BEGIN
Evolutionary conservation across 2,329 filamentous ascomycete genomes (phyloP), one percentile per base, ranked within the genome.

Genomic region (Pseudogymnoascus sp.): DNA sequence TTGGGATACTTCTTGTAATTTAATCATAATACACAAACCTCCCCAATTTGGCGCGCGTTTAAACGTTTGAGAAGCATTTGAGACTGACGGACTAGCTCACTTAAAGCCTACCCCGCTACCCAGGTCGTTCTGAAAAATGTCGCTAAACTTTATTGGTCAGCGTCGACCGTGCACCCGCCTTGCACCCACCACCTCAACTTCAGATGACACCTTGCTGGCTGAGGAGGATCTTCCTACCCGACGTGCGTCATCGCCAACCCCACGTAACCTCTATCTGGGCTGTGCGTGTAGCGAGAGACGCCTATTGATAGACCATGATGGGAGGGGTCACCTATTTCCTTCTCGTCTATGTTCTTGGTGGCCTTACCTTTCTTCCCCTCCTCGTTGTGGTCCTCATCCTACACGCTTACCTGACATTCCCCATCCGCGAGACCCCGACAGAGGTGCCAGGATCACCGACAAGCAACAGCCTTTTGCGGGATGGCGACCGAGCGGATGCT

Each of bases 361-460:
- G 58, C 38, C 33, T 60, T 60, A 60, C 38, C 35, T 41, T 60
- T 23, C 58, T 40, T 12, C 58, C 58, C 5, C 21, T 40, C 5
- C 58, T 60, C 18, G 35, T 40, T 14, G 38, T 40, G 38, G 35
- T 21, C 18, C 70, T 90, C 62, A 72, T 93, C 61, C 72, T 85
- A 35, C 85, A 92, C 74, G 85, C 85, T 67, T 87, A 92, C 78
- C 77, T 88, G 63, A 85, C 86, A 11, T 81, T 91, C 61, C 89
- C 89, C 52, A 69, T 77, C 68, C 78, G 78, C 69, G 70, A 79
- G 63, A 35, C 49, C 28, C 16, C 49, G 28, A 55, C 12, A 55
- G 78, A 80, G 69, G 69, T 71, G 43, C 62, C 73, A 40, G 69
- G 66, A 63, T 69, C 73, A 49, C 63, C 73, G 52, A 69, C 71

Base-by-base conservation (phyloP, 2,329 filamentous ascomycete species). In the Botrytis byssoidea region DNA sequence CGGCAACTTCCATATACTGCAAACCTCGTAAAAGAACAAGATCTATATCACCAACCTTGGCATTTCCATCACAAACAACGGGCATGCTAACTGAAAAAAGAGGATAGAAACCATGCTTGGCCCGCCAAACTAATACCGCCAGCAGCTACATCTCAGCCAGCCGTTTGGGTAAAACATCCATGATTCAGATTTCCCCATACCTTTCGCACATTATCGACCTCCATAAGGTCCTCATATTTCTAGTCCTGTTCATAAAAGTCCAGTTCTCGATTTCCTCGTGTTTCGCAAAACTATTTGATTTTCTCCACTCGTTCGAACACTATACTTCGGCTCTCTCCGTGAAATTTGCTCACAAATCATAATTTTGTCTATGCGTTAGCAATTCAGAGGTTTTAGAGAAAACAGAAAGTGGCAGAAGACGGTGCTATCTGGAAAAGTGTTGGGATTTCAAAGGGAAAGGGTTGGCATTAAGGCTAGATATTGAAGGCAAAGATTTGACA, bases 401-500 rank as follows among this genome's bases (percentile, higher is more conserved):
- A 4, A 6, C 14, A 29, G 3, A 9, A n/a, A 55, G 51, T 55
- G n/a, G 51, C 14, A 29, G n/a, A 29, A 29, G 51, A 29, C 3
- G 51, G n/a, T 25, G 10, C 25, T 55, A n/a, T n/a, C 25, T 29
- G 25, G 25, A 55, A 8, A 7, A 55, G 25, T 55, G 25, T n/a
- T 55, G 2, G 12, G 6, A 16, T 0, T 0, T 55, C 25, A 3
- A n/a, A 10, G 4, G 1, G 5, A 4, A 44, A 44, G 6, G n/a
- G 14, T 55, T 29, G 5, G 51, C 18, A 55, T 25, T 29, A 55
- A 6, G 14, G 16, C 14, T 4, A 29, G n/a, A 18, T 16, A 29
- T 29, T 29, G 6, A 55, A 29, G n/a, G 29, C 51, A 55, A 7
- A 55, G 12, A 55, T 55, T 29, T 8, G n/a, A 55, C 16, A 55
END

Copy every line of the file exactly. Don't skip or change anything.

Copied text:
Evolutionary conservation across 2,329 filamentous ascomycete genomes (phyloP), one percentile per base, ranked within the genome.

Genomic region (Pseudogymnoascus sp.): DNA sequence TTGGGATACTTCTTGTAATTTAATCATAATACACAAACCTCCCCAATTTGGCGCGCGTTTAAACGTTTGAGAAGCATTTGAGACTGACGGACTAGCTCACTTAAAGCCTACCCCGCTACCCAGGTCGTTCTGAAAAATGTCGCTAAACTTTATTGGTCAGCGTCGACCGTGCACCCGCCTTGCACCCACCACCTCAACTTCAGATGACACCTTGCTGGCTGAGGAGGATCTTCCTACCCGACGTGCGTCATCGCCAACCCCACGTAACCTCTATCTGGGCTGTGCGTGTAGCGAGAGACGCCTATTGATAGACCATGATGGGAGGGGTCACCTATTTCCTTCTCGTCTATGTTCTTGGTGGCCTTACCTTTCTTCCCCTCCTCGTTGTGGTCCTCATCCTACACGCTTACCTGACATTCCCCATCCGCGAGACCCCGACAGAGGTGCCAGGATCACCGACAAGCAACAGCCTTTTGCGGGATGGCGACCGAGCGGATGCT

Each of bases 361-460:
- G 58, C 38, C 33, T 60, T 60, A 60, C 38, C 35, T 41, T 60
- T 23, C 58, T 40, T 12, C 58, C 58, C 5, C 21, T 40, C 5
- C 58, T 60, C 18, G 35, T 40, T 14, G 38, T 40, G 38, G 35
- T 21, C 18, C 70, T 90, C 62, A 72, T 93, C 61, C 72, T 85
- A 35, C 85, A 92, C 74, G 85, C 85, T 67, T 87, A 92, C 78
- C 77, T 88, G 63, A 85, C 86, A 11, T 81, T 91, C 61, C 89
- C 89, C 52, A 69, T 77, C 68, C 78, G 78, C 69, G 70, A 79
- G 63, A 35, C 49, C 28, C 16, C 49, G 28, A 55, C 12, A 55
- G 78, A 80, G 69, G 69, T 71, G 43, C 62, C 73, A 40, G 69
- G 66, A 63, T 69, C 73, A 49, C 63, C 73, G 52, A 69, C 71

Base-by-base conservation (phyloP, 2,329 filamentous ascomycete species). In the Botrytis byssoidea region DNA sequence CGGCAACTTCCATATACTGCAAACCTCGTAAAAGAACAAGATCTATATCACCAACCTTGGCATTTCCATCACAAACAACGGGCATGCTAACTGAAAAAAGAGGATAGAAACCATGCTTGGCCCGCCAAACTAATACCGCCAGCAGCTACATCTCAGCCAGCCGTTTGGGTAAAACATCCATGATTCAGATTTCCCCATACCTTTCGCACATTATCGACCTCCATAAGGTCCTCATATTTCTAGTCCTGTTCATAAAAGTCCAGTTCTCGATTTCCTCGTGTTTCGCAAAACTATTTGATTTTCTCCACTCGTTCGAACACTATACTTCGGCTCTCTCCGTGAAATTTGCTCACAAATCATAATTTTGTCTATGCGTTAGCAATTCAGAGGTTTTAGAGAAAACAGAAAGTGGCAGAAGACGGTGCTATCTGGAAAAGTGTTGGGATTTCAAAGGGAAAGGGTTGGCATTAAGGCTAGATATTGAAGGCAAAGATTTGACA, bases 401-500 rank as follows among this genome's bases (percentile, higher is more conserved):
- A 4, A 6, C 14, A 29, G 3, A 9, A n/a, A 55, G 51, T 55
- G n/a, G 51, C 14, A 29, G n/a, A 29, A 29, G 51, A 29, C 3
- G 51, G n/a, T 25, G 10, C 25, T 55, A n/a, T n/a, C 25, T 29
- G 25, G 25, A 55, A 8, A 7, A 55, G 25, T 55, G 25, T n/a
- T 55, G 2, G 12, G 6, A 16, T 0, T 0, T 55, C 25, A 3
- A n/a, A 10, G 4, G 1, G 5, A 4, A 44, A 44, G 6, G n/a
- G 14, T 55, T 29, G 5, G 51, C 18, A 55, T 25, T 29, A 55
- A 6, G 14, G 16, C 14, T 4, A 29, G n/a, A 18, T 16, A 29
- T 29, T 29, G 6, A 55, A 29, G n/a, G 29, C 51, A 55, A 7
- A 55, G 12, A 55, T 55, T 29, T 8, G n/a, A 55, C 16, A 55